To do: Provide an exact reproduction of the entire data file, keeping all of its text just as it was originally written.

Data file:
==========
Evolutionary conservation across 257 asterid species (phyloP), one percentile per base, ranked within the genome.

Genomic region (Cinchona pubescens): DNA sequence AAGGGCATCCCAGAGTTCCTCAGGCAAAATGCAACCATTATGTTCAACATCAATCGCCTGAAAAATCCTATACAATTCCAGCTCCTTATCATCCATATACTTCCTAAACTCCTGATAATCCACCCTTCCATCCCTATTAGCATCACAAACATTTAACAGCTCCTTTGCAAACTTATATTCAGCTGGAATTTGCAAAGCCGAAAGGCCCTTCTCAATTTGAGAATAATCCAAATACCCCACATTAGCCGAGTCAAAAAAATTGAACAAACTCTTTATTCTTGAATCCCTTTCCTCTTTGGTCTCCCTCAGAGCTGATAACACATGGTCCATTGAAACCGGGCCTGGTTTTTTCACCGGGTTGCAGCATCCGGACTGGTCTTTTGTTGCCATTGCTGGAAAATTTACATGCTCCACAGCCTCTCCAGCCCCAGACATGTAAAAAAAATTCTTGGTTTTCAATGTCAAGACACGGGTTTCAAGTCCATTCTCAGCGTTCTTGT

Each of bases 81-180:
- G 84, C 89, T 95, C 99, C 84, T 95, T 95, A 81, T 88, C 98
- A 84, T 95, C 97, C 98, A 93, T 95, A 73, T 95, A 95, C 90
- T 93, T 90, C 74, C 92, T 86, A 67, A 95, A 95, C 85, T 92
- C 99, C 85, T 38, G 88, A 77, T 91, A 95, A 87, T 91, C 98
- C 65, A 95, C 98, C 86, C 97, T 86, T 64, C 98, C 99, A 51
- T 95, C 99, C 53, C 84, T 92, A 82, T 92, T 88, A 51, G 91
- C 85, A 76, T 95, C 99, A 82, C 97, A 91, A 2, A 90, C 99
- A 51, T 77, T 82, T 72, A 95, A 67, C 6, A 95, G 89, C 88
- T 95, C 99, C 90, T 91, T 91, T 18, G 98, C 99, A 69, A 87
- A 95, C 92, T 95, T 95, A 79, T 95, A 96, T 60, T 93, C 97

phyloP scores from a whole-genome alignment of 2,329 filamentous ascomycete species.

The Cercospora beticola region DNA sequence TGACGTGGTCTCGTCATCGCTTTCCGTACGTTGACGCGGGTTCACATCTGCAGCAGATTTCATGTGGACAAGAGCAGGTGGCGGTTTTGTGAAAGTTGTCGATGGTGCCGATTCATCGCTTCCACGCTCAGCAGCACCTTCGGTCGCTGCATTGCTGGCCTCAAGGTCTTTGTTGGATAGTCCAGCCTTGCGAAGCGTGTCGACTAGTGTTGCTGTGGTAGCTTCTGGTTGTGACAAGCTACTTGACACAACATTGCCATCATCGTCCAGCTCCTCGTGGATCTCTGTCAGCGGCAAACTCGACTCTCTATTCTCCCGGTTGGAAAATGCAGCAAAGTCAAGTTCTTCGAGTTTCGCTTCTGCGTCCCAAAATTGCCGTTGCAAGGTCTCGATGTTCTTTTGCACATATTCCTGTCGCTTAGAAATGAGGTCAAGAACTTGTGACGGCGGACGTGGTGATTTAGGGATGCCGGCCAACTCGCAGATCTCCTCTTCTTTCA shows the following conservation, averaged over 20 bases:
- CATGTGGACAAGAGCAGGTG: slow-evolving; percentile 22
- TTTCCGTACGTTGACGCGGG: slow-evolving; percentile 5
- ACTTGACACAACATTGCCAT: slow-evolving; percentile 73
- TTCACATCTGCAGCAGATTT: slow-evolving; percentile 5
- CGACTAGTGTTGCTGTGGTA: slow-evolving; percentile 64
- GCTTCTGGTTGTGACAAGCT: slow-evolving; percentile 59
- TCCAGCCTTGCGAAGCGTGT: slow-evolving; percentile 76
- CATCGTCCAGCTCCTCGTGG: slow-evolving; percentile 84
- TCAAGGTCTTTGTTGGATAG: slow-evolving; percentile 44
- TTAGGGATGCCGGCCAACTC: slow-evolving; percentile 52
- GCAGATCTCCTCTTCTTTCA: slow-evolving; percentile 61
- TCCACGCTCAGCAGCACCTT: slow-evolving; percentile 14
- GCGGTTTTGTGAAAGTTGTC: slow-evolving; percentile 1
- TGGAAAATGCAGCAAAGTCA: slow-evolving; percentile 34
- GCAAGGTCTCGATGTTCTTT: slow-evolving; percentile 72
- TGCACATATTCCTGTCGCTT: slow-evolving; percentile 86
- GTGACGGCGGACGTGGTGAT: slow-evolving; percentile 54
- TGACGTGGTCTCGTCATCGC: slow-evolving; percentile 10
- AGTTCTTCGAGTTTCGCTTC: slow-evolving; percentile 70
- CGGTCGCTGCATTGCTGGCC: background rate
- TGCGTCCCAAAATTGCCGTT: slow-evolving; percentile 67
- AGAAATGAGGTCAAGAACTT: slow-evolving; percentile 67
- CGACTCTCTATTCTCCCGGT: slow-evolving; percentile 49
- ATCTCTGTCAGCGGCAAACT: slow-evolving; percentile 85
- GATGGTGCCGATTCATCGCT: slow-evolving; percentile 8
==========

Evolutionary conservation across 257 asterid species (phyloP), one percentile per base, ranked within the genome.

Genomic region (Cinchona pubescens): DNA sequence AAGGGCATCCCAGAGTTCCTCAGGCAAAATGCAACCATTATGTTCAACATCAATCGCCTGAAAAATCCTATACAATTCCAGCTCCTTATCATCCATATACTTCCTAAACTCCTGATAATCCACCCTTCCATCCCTATTAGCATCACAAACATTTAACAGCTCCTTTGCAAACTTATATTCAGCTGGAATTTGCAAAGCCGAAAGGCCCTTCTCAATTTGAGAATAATCCAAATACCCCACATTAGCCGAGTCAAAAAAATTGAACAAACTCTTTATTCTTGAATCCCTTTCCTCTTTGGTCTCCCTCAGAGCTGATAACACATGGTCCATTGAAACCGGGCCTGGTTTTTTCACCGGGTTGCAGCATCCGGACTGGTCTTTTGTTGCCATTGCTGGAAAATTTACATGCTCCACAGCCTCTCCAGCCCCAGACATGTAAAAAAAATTCTTGGTTTTCAATGTCAAGACACGGGTTTCAAGTCCATTCTCAGCGTTCTTGT

Each of bases 81-180:
- G 84, C 89, T 95, C 99, C 84, T 95, T 95, A 81, T 88, C 98
- A 84, T 95, C 97, C 98, A 93, T 95, A 73, T 95, A 95, C 90
- T 93, T 90, C 74, C 92, T 86, A 67, A 95, A 95, C 85, T 92
- C 99, C 85, T 38, G 88, A 77, T 91, A 95, A 87, T 91, C 98
- C 65, A 95, C 98, C 86, C 97, T 86, T 64, C 98, C 99, A 51
- T 95, C 99, C 53, C 84, T 92, A 82, T 92, T 88, A 51, G 91
- C 85, A 76, T 95, C 99, A 82, C 97, A 91, A 2, A 90, C 99
- A 51, T 77, T 82, T 72, A 95, A 67, C 6, A 95, G 89, C 88
- T 95, C 99, C 90, T 91, T 91, T 18, G 98, C 99, A 69, A 87
- A 95, C 92, T 95, T 95, A 79, T 95, A 96, T 60, T 93, C 97

phyloP scores from a whole-genome alignment of 2,329 filamentous ascomycete species.

The Cercospora beticola region DNA sequence TGACGTGGTCTCGTCATCGCTTTCCGTACGTTGACGCGGGTTCACATCTGCAGCAGATTTCATGTGGACAAGAGCAGGTGGCGGTTTTGTGAAAGTTGTCGATGGTGCCGATTCATCGCTTCCACGCTCAGCAGCACCTTCGGTCGCTGCATTGCTGGCCTCAAGGTCTTTGTTGGATAGTCCAGCCTTGCGAAGCGTGTCGACTAGTGTTGCTGTGGTAGCTTCTGGTTGTGACAAGCTACTTGACACAACATTGCCATCATCGTCCAGCTCCTCGTGGATCTCTGTCAGCGGCAAACTCGACTCTCTATTCTCCCGGTTGGAAAATGCAGCAAAGTCAAGTTCTTCGAGTTTCGCTTCTGCGTCCCAAAATTGCCGTTGCAAGGTCTCGATGTTCTTTTGCACATATTCCTGTCGCTTAGAAATGAGGTCAAGAACTTGTGACGGCGGACGTGGTGATTTAGGGATGCCGGCCAACTCGCAGATCTCCTCTTCTTTCA shows the following conservation, averaged over 20 bases:
- CATGTGGACAAGAGCAGGTG: slow-evolving; percentile 22
- TTTCCGTACGTTGACGCGGG: slow-evolving; percentile 5
- ACTTGACACAACATTGCCAT: slow-evolving; percentile 73
- TTCACATCTGCAGCAGATTT: slow-evolving; percentile 5
- CGACTAGTGTTGCTGTGGTA: slow-evolving; percentile 64
- GCTTCTGGTTGTGACAAGCT: slow-evolving; percentile 59
- TCCAGCCTTGCGAAGCGTGT: slow-evolving; percentile 76
- CATCGTCCAGCTCCTCGTGG: slow-evolving; percentile 84
- TCAAGGTCTTTGTTGGATAG: slow-evolving; percentile 44
- TTAGGGATGCCGGCCAACTC: slow-evolving; percentile 52
- GCAGATCTCCTCTTCTTTCA: slow-evolving; percentile 61
- TCCACGCTCAGCAGCACCTT: slow-evolving; percentile 14
- GCGGTTTTGTGAAAGTTGTC: slow-evolving; percentile 1
- TGGAAAATGCAGCAAAGTCA: slow-evolving; percentile 34
- GCAAGGTCTCGATGTTCTTT: slow-evolving; percentile 72
- TGCACATATTCCTGTCGCTT: slow-evolving; percentile 86
- GTGACGGCGGACGTGGTGAT: slow-evolving; percentile 54
- TGACGTGGTCTCGTCATCGC: slow-evolving; percentile 10
- AGTTCTTCGAGTTTCGCTTC: slow-evolving; percentile 70
- CGGTCGCTGCATTGCTGGCC: background rate
- TGCGTCCCAAAATTGCCGTT: slow-evolving; percentile 67
- AGAAATGAGGTCAAGAACTT: slow-evolving; percentile 67
- CGACTCTCTATTCTCCCGGT: slow-evolving; percentile 49
- ATCTCTGTCAGCGGCAAACT: slow-evolving; percentile 85
- GATGGTGCCGATTCATCGCT: slow-evolving; percentile 8